Dems vow to repeal parts of GOP tax law

Dems vow to repeal parts of GOP tax law
© Greg Nash

Democrats are vowing to undo parts of the GOP’s tax-code overhaul if they win back control of the House in November, hoping President TrumpDonald John TrumpMark Kelly clinches Democratic Senate nod in Arizona Trump camp considering White House South Lawn for convention speech: reports Longtime Rep. Lacy Clay defeated in Missouri Democratic primary MORE’s first major domestic achievement will be a liability for the Republicans in the midterm elections.

The effort is reminiscent of the Republicans’ long-drawn campaign to hammer away at the Affordable Care Act and turn President Obama’s signature health-care expansion into a down-ballot albatross for the Democrats — an effort that helped the Republicans retake the House with sweeping election victories in 2010.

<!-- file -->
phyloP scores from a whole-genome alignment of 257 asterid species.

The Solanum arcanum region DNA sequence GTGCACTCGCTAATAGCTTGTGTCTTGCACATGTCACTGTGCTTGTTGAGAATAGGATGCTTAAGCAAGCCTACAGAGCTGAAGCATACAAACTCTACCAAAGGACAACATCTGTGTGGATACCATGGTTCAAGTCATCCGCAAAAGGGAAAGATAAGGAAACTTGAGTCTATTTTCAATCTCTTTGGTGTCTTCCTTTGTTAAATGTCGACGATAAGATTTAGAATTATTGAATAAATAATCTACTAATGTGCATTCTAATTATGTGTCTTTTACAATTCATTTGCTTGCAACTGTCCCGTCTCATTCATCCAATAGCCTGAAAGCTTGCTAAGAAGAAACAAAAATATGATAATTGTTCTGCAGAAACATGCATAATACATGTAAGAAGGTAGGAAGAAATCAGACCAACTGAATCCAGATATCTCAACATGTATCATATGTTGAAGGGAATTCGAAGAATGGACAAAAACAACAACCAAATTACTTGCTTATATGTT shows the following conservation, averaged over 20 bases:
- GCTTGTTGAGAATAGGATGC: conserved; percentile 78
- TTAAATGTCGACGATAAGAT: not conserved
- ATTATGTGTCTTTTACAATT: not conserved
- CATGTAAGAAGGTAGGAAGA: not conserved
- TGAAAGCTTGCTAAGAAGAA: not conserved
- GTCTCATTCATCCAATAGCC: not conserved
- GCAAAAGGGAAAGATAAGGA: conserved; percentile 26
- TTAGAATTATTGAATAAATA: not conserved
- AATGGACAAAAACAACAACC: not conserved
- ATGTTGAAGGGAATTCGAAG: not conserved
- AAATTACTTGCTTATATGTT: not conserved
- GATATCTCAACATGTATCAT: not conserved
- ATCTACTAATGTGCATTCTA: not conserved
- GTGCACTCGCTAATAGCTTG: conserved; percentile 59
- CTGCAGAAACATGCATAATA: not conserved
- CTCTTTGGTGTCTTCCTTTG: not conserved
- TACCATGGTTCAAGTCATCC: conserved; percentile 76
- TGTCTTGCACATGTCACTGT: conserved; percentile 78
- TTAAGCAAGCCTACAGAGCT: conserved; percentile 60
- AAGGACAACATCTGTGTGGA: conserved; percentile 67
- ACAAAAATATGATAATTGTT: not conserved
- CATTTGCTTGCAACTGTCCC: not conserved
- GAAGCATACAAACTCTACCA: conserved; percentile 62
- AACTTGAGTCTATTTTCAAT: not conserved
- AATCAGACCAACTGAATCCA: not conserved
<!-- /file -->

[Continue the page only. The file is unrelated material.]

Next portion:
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“We should repeal it and I think we should offer an alternative tax plan, which is we’re going to provide the tax relief to the middle class and the working class,” said Rep. Ro KhannaRohit (Ro) KhannaSchiff, Khanna call for free masks for all Americans in coronavirus aid package The Hill's Morning Report - Presented by the Air Line Pilots Association - Progress slow on coronavirus bill The Hill's Morning Report - Presented by the Air Line Pilots Association - Biden VP possible next week; Meadows says relief talks 'miles apart' MORE (D-Calif.).